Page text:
Although many molecules are involved in the synthesis of SM from Cer5,18, SGMSs, especially SGMS2, remain the driving pathway that accounts for this synthesis in mammals19,20. Many studies have demonstrated that aberrant downregulation of Cer promotes cancer cell proliferation by inhibiting cell apoptosis21,22,23. In addition, studies have revealed that SM plays a vital role in abnormal activation of tumour-associated signalling pathways, including the mTOR24 and RAS-MAPK signalling pathways25. Studies of human cervical carcinoma26 and leukaemia11,27 have even revealed that the effect of SGMS2 on cell proliferation and differentiation involves the homoeostasis of Cer and SM. Although the role of SGMS2 in the development and progression of breast cancer is still unknown, the findings mentioned above strongly suggest that SGMS2 may act as a tumour promoter in breast cancer.

A previous study revealed that high-SGMS activity is positively associated with the incidence of haematological malignancies28. However, our study found no significant difference in SGMS2 expression between breast cancer tissue and paired normal tissue, which suggests that aberrant expression of SGMS2, is unrelated to the incidence of breast cancer. However, it was intriguing that the expression of SGMS2 was higher in patients with lymph node metastasis than in those without metastasis, which strongly suggests that SGMS2 is associated with tumour metastasis in breast cancer patients. However, the role of SGMS2 in tumour metastasis and its underlying mechanism are still not clear.

To further elucidate the exact role of SGMS2 in breast cancer, we carried out gain- and loss-of-function studies in vitro and in vivo. SGMS2 expression was positively associated with cell viability and colony formation and negatively associated with cell apoptosis through its inhibition of the Cer-related pathway, which was consistent with the results of studies in lymphocytes, hepatocytes, astrocytes and fibroblasts29,30,31. In addition, our studies revealed that SGMS2 significantly promoted in vitro migration, motility and invasiveness of breast cancer cells through EMT. Notably, a significant change in mesenchymal type was observed only in MCF-7 cells after transient and stable SGMS2 overexpression. However, a significant change in epithelial type was observed only in MDA-MB-231 cells with decreased SGMS2 expression. Moreover, tumour-lung homing was only found in subjects receiving the MDA-MB-231 cell line, while subjects receiving the MCF-7 cell line showed a complete absence of nodule formation in lungs. We considered that these different results between the MCF-7 and MDA-MB-231 cell lines may be attributed to their distinct characteristics and gene-expression profiles10,32,33,34.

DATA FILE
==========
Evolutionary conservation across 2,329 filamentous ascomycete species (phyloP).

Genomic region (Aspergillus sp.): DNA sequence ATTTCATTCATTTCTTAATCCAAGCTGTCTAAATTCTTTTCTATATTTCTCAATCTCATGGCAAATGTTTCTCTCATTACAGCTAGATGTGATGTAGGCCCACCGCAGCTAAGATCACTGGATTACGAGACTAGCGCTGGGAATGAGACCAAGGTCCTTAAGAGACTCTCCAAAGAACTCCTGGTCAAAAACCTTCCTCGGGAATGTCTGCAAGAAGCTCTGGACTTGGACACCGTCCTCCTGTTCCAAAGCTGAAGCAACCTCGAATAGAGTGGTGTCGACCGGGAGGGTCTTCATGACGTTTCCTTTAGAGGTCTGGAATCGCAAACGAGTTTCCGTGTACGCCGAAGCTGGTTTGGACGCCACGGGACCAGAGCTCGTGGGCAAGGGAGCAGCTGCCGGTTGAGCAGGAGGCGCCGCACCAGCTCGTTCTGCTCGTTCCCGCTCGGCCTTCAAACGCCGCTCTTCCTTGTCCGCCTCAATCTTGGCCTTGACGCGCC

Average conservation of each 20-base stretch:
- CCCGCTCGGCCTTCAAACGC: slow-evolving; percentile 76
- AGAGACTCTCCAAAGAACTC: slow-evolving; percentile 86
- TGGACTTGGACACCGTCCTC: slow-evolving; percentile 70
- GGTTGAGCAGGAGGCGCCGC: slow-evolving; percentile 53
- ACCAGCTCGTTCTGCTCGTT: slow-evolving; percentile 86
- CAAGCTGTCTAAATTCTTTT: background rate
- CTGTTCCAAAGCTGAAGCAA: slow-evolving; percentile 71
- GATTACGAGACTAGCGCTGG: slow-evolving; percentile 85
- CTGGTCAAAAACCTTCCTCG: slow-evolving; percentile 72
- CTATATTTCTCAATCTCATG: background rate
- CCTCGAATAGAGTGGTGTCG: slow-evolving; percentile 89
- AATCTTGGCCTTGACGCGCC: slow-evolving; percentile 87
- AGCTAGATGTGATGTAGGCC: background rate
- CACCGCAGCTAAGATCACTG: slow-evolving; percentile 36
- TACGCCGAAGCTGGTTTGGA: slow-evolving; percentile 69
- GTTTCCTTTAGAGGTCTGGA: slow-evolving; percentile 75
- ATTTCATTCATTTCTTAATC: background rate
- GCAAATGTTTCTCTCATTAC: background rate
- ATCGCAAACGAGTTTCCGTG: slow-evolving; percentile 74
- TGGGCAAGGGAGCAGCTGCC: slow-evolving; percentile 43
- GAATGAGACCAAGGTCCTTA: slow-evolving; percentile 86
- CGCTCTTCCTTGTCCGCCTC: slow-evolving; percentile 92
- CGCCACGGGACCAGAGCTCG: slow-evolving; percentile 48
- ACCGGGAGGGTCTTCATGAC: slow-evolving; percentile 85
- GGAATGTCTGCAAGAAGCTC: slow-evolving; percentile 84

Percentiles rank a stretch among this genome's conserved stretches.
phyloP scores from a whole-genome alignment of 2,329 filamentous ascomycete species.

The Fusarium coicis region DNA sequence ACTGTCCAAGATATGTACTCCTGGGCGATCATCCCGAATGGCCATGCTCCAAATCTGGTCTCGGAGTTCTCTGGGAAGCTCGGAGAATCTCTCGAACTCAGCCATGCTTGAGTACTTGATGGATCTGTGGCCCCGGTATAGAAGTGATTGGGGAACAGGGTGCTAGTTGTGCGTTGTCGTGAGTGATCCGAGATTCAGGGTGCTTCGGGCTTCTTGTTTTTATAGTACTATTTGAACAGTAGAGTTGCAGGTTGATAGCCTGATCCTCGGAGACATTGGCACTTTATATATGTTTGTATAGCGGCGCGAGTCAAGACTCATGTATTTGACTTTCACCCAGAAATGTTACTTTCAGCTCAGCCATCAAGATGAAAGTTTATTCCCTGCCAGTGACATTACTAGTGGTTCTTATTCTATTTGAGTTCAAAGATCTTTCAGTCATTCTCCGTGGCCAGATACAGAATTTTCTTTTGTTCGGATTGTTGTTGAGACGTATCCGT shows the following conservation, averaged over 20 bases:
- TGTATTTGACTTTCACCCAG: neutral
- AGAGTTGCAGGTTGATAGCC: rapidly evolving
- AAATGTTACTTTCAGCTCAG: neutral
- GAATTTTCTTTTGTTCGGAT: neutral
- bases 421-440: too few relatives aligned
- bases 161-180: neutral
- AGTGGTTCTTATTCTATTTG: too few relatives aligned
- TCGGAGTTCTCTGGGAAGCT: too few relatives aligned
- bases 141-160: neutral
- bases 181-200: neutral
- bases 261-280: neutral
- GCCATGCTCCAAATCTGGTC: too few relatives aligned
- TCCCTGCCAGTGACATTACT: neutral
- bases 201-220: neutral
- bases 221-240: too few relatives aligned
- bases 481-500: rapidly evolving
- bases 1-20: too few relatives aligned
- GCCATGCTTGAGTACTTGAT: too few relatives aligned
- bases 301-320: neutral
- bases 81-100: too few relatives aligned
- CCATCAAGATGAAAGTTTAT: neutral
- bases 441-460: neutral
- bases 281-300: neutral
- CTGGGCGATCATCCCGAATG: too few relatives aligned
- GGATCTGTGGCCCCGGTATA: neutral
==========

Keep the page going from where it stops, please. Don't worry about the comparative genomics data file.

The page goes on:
The classic TGF-β/Smad signalling pathway is well-known to play a crucial role in EMT initiation by regulating downstream expression of proteins, such as Snail/Slug, ZEB1/2 and Twist family proteins35,36,37. Our studies revealed that SGMS2 indeed activates the TGF-β/Smad signalling pathway and subsequently increases the expression of its downstream protein Snail. In addition, we found that aggressive breast cancer cell phenotypes were recovered when the TGF-β/Smad signalling pathway was specifically arrested in SGMS2 overexpression cells by pirfenidone, and the expression of EMT-related markers was also reversed. These findings strongly suggest that SGMS2 promotes an aggressive breast cancer cell phenotype by activating the TGF-β/Smad signalling pathway.

It is well-known that TGF-β1 plays an important role in activating the TGF-β/Smad signalling pathway38,39. To determine the mechanism underlying the activation of TGF-β/Smad signalling pathway mediated by SGMS2, we investigated the expression and secretion of TGF-β1. Our studies found that SGMS2 indeed increased the transcription and secretion of TGF-β1. However, we found significantly decreased expression of intracellular TGF-β1 with transient SGMS2 overexpression. Some studies have revealed the potential role of SGMSs in cellular secretory activity40. SGMSs can promote the transport of vesicular stomatitis virus G protein and enhance the secretion of insulin in rat β cells41. A recent study even determined that SGMSs regulate the defensive activity of neutrophils by promoting the release of an antifungal factor42.These findings strongly suggest that SGMS2 promotes the expression of extracellular TGF-β1 primarily by enhancing its secretion level.